Question put, and agreed to.

Resolutions read a second time.

First Resolution agreed to.

Resolution 2.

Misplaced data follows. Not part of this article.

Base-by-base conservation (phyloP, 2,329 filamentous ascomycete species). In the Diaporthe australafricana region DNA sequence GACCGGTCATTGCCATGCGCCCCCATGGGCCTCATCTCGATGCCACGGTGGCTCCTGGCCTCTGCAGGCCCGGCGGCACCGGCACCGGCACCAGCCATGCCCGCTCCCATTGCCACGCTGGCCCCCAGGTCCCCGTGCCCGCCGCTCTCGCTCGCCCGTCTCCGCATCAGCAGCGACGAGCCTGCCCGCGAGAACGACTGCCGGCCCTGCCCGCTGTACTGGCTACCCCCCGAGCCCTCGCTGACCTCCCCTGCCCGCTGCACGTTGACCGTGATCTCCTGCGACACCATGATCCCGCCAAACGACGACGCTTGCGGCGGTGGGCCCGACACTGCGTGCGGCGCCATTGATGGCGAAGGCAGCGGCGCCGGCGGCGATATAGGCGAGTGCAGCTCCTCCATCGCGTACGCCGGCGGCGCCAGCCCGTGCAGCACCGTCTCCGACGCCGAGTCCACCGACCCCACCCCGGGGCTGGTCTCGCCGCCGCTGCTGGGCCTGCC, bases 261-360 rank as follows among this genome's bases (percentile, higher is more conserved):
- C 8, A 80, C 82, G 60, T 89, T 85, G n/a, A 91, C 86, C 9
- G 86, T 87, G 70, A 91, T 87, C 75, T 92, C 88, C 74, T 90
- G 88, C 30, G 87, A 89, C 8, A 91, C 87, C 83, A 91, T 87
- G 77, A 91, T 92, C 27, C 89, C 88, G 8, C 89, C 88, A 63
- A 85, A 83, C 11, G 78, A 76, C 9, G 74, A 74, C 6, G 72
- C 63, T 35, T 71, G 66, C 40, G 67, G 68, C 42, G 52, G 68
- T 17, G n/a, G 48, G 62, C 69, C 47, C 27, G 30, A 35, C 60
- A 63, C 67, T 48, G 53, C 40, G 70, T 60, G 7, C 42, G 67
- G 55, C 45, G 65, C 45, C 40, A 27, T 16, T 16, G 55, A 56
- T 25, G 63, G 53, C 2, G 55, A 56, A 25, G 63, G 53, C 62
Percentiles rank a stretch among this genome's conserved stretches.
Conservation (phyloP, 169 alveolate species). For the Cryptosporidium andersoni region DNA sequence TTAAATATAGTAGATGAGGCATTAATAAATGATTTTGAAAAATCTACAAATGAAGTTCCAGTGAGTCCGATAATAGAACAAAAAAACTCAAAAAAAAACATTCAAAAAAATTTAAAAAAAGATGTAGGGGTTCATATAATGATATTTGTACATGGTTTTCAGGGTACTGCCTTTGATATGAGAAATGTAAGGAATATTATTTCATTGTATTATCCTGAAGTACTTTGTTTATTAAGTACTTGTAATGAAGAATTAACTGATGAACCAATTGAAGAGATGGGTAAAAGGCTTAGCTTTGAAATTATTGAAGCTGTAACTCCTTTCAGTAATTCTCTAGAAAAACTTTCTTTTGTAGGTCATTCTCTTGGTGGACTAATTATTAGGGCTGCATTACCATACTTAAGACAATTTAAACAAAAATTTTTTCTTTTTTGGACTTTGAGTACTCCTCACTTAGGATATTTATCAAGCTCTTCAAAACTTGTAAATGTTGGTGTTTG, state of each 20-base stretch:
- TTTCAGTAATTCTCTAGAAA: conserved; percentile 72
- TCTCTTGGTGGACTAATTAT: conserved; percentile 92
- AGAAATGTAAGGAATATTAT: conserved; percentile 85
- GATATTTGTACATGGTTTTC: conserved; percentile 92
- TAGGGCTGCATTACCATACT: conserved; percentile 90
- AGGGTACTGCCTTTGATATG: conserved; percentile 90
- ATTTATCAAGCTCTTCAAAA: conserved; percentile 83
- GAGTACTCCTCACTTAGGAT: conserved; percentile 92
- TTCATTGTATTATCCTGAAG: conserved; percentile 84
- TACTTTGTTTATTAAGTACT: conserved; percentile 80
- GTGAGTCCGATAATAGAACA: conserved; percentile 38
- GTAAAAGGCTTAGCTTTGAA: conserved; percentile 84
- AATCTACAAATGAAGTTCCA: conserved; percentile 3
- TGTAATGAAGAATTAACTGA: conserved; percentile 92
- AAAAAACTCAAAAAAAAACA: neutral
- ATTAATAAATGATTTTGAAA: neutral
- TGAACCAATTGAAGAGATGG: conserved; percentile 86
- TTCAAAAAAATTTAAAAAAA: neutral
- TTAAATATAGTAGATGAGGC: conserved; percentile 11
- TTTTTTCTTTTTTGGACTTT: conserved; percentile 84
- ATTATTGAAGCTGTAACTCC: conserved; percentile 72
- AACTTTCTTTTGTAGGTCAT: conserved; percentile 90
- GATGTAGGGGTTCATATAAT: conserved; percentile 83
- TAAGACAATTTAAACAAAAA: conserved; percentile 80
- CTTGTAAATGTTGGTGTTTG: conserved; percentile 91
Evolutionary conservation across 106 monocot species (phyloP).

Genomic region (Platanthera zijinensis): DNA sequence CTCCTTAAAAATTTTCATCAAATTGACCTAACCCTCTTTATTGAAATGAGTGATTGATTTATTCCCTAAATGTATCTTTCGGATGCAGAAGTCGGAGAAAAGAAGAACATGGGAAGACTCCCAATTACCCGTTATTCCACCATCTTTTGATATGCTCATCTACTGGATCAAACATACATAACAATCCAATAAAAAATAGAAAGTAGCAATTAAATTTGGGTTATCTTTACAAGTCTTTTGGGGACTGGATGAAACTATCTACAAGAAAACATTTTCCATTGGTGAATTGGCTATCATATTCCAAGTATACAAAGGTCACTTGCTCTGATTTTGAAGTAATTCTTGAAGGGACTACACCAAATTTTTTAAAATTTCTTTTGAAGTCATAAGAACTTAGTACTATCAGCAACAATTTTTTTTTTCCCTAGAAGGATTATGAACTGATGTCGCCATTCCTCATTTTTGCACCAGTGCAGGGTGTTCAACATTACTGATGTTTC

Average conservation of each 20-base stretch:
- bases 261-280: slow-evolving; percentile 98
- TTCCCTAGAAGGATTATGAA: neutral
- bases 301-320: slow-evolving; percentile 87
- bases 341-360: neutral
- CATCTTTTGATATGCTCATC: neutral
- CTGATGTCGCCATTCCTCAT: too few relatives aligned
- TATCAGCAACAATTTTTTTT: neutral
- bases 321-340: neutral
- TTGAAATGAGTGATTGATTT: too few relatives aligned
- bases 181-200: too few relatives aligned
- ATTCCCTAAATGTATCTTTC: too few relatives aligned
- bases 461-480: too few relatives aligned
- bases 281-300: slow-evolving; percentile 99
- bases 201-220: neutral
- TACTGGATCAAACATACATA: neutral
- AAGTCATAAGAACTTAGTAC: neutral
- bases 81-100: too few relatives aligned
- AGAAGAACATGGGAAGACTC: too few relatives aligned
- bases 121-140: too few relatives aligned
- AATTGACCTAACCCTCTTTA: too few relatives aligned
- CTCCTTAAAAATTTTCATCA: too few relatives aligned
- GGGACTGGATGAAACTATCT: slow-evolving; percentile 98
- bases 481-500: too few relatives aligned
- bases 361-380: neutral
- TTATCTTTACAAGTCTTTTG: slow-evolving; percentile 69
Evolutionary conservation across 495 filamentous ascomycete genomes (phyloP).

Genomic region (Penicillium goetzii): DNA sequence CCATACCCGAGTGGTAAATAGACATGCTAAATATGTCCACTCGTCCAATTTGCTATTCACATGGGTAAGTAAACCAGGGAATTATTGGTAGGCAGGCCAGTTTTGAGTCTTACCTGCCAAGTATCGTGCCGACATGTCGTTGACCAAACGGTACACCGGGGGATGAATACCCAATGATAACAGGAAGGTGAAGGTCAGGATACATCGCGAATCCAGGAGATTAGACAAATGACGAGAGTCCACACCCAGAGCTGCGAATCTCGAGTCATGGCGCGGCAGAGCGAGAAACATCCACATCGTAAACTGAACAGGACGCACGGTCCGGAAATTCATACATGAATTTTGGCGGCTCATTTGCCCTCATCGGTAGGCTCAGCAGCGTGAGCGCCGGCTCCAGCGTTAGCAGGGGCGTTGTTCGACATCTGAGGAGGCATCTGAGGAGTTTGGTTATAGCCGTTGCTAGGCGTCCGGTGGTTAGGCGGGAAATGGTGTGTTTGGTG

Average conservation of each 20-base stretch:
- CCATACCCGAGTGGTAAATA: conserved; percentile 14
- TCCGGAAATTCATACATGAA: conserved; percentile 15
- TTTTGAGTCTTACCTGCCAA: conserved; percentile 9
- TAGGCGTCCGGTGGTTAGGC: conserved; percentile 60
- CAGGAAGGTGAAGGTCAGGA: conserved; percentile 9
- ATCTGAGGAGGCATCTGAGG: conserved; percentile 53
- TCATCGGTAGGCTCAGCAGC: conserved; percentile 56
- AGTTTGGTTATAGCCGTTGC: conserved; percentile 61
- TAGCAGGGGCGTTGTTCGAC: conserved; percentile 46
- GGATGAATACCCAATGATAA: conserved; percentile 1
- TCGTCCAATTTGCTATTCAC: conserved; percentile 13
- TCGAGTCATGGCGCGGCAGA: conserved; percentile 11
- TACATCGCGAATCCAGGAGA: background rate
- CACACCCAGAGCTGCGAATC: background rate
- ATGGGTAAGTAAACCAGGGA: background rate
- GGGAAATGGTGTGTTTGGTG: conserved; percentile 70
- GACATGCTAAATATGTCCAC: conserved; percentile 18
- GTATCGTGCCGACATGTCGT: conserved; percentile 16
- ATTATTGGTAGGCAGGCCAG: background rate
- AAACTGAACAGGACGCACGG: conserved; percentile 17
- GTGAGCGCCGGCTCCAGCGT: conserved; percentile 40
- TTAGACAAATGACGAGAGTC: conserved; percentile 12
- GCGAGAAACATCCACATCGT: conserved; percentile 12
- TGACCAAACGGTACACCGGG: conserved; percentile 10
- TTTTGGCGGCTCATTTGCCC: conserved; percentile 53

said, the Amendment he was about to move meant the cutting off of the salary of the High Commissioner of South Eastern Africa, thus raising the question of retaining authority in the Transvaal, and the withdrawal of Sir George Colley. The right hon. Gentleman the President of the Board of Trade had apologized for the continuance of British control in the Transvaal on the ground of necessity. But he (Mr. Courtney) was quite unable to understand why the matter should not have been allowed to remain an open question, as they were not bound to take any immediate action with regard to it. Although the House had been informed that the inhabitants of the Transvaal were becoming more and more reconciled to the authority of the Crown, he had not been able to find any facts in support of that statement. No doubt, Sir Owen Lanyon had reported that there was a tendency in the direction of contentment; but such opinions had been over and over again expressed, and there was nothing to show, even if the statement could be verified, which it had not been, anything more than a certain acquiescence in the authority of the Crown. He believed, in raising these questions, he was pursuing in the best way what was the desire, not only of himself, but of every other hon. Member of the House—namely, a union of States in South Africa; and he believed that in attacking the assumption of authority in the Transvaal he was striking at the part of our rule which hindered that union. He did not like the word "Confederation" as applied to the condition of things which he desired to see established, but would prefer the appellation of United States of South Africa in the sense of their coming together by their own act, rather than being forced by any act of ours, which, in his opinion, would tend more to hinder than advance the object in view. He believed that the States of South Africa, if left to themselves, and thrown upon their own responsibility, would form a union that would be far more lasting, efficient, and worthy of respect than any which we could force upon them. That opinion was founded upon mature consideration, and was also the opinion of eminent and practical men, and, in pursuance of the policy he had indicated, he held that we ought not to retain possession of the Transvaal.